Some P.E.I. students took part in a challenge to build snowmen as part of an education lesson to have fun and work on their language skills.
The director of the English and French as an additional language program through the Department of Education said it was an out-of-the-box idea to get students motivated.
"Many of our families come from countries that don't experience the winter the way we do," said program director Janet Perry-Payne. "So we thought, wouldn't it be neat if we could kind of establish a challenge that had to do with the snow."
The EAL and FAL programs are aimed at helping students who are new to the English or French language.
After a big snowfall over the weekend, there was a lot of building material to work with.
The challenge was for the students to build a snowman and submit pictures of their families with their winter creations.
"The teachers who are working with the students will use that as an opportunity to build vocabulary, to do procedural writing activities," Perry-Payne said.
"But really we wanted those student to have some fun and learn together."
They work with students from kindergarten to Grade 12 in both the Public Schools Branch and La Commission scolaire de langue française.
Language teachers usually spend time with the students at the schools to help support their language learning.
Perry-Payne said there were over 2,400 new language learners in the two school systems with around 850 students receiving direct support from the program's 36 teachers.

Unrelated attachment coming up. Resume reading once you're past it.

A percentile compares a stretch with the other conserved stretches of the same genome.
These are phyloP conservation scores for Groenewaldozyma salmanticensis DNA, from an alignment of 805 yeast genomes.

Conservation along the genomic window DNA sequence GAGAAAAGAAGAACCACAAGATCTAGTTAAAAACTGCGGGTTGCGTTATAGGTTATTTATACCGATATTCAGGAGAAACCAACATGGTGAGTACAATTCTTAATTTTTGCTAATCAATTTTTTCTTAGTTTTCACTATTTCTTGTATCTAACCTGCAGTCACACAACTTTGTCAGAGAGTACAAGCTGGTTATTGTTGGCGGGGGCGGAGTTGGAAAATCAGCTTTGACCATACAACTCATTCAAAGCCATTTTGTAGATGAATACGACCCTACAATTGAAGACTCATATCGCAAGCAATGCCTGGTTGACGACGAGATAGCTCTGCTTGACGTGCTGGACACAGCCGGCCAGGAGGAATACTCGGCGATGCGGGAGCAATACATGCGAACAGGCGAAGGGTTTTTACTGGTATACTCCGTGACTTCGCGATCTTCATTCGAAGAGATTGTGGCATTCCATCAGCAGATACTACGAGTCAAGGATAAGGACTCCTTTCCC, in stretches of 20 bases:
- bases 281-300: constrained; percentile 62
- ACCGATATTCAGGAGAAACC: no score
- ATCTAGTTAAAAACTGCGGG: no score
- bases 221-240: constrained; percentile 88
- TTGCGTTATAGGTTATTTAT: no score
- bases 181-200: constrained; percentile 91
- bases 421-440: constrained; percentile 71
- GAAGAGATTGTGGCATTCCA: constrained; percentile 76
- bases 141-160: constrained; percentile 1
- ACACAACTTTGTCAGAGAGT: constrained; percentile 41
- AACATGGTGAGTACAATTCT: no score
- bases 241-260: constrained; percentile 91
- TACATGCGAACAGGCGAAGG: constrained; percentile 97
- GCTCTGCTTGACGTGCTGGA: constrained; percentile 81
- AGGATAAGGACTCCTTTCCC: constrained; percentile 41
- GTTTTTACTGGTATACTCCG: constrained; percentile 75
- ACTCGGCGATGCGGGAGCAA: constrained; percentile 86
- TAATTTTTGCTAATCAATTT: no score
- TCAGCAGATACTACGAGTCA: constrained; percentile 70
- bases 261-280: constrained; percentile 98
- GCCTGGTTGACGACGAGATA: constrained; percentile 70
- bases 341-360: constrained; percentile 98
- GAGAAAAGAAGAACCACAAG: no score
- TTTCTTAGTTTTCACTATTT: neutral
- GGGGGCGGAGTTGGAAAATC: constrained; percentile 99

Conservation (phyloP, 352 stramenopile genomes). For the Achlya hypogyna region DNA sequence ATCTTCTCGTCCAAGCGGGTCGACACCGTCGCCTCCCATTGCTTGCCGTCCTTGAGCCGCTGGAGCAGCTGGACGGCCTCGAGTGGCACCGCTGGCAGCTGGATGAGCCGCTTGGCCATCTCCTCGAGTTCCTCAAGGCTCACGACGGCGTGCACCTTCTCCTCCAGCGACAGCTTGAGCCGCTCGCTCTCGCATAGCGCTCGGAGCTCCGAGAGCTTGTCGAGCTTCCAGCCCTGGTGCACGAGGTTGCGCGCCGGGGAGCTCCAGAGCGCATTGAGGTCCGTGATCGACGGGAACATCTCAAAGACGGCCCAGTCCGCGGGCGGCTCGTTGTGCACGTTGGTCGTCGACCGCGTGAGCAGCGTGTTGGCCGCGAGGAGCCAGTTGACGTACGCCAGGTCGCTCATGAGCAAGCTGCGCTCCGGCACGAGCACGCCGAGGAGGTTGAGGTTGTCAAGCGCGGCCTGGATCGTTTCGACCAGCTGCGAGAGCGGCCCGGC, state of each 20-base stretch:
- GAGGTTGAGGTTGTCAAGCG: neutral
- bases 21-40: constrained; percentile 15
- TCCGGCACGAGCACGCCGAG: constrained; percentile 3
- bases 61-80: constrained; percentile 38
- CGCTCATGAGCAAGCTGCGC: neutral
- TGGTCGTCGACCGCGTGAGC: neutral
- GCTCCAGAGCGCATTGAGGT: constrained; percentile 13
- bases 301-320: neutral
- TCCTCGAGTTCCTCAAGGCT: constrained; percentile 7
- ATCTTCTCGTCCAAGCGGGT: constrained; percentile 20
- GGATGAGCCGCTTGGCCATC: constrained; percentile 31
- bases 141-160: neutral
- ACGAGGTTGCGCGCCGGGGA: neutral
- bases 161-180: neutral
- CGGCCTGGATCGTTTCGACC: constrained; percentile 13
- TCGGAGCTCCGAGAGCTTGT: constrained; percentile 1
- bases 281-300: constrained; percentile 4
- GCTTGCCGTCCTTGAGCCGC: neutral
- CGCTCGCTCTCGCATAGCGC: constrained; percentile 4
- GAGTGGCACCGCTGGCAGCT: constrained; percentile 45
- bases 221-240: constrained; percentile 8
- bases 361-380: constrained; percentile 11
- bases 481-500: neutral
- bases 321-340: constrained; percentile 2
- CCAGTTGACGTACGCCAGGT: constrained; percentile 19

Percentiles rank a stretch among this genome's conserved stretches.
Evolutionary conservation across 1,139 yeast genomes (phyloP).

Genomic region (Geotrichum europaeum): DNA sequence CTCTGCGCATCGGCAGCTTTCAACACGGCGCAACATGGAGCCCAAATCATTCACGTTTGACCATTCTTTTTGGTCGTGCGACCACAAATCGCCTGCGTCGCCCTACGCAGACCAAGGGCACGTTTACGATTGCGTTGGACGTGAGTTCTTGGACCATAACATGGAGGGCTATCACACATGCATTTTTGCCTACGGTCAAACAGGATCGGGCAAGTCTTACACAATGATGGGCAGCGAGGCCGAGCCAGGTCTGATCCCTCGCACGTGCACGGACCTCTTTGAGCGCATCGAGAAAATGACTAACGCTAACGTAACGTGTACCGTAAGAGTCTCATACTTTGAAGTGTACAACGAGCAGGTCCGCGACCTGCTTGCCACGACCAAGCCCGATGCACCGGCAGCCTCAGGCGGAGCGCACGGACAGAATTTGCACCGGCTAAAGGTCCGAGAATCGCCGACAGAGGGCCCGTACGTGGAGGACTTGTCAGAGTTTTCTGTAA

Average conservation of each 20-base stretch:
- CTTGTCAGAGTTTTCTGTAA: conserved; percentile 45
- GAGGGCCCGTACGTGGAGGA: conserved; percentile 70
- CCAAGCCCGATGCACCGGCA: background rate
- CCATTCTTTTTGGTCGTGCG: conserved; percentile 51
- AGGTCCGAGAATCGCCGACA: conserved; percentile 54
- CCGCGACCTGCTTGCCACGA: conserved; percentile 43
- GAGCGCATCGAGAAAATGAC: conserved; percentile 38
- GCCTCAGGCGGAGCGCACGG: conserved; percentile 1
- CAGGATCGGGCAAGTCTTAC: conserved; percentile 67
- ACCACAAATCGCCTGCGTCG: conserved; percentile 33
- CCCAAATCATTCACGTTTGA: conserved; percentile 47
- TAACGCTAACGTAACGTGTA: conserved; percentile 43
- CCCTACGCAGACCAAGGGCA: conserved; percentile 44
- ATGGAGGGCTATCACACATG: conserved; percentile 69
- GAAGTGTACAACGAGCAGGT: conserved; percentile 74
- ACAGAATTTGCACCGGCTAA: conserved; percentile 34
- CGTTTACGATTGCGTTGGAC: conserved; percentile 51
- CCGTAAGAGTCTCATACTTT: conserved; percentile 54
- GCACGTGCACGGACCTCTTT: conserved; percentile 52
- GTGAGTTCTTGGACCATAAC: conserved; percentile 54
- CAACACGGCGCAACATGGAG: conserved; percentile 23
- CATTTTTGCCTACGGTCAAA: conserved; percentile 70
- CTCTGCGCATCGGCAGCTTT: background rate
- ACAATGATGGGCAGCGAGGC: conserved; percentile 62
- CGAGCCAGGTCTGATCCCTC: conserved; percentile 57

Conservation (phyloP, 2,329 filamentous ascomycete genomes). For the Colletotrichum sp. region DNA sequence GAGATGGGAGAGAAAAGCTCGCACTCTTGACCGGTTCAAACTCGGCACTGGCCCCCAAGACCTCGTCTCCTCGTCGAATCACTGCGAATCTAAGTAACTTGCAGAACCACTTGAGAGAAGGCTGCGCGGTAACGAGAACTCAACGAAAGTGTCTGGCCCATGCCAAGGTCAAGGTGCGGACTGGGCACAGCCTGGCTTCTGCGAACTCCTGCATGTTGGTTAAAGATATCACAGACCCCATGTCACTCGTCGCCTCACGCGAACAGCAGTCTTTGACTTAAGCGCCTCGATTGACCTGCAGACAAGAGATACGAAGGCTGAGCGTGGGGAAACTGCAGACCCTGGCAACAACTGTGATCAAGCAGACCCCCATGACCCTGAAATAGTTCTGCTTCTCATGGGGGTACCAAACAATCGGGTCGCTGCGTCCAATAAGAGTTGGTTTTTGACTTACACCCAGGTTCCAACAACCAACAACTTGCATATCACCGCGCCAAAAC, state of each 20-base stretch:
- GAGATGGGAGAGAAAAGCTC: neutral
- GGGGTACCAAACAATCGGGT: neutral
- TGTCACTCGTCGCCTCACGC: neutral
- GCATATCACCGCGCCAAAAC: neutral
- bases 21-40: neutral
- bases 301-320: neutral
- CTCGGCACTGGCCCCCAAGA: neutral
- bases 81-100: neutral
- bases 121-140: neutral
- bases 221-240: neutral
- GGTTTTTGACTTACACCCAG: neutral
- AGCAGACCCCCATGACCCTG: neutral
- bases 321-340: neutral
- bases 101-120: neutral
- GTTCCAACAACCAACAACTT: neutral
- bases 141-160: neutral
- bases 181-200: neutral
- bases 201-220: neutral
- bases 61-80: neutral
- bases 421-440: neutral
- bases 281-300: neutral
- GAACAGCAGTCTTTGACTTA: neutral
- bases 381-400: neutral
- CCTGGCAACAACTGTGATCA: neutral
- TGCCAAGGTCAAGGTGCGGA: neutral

The students and their families are also often new to Prince Edward Island and sometimes to Canada's winter climate.
The challenge included a YouTube video with an explanation for those who may not have built a snowman before.
Perry-Payne said the response from families was wonderful, with students of all ages taking part.
"Some people are dressing their snowmen up in clothing. Some are using things that they are finding in the environment to put on their snowmen," Perry-Payne said.
"The favourite part for me is to see those pictures with families with the finished products and everybody with a smile on their faces."
The teachers will incorporate the challenge into lesson planning so students can write and speak about something they did first-hand in the snow.
The program is planning more challenges and hopes students use them to learn, while having fun at the same time.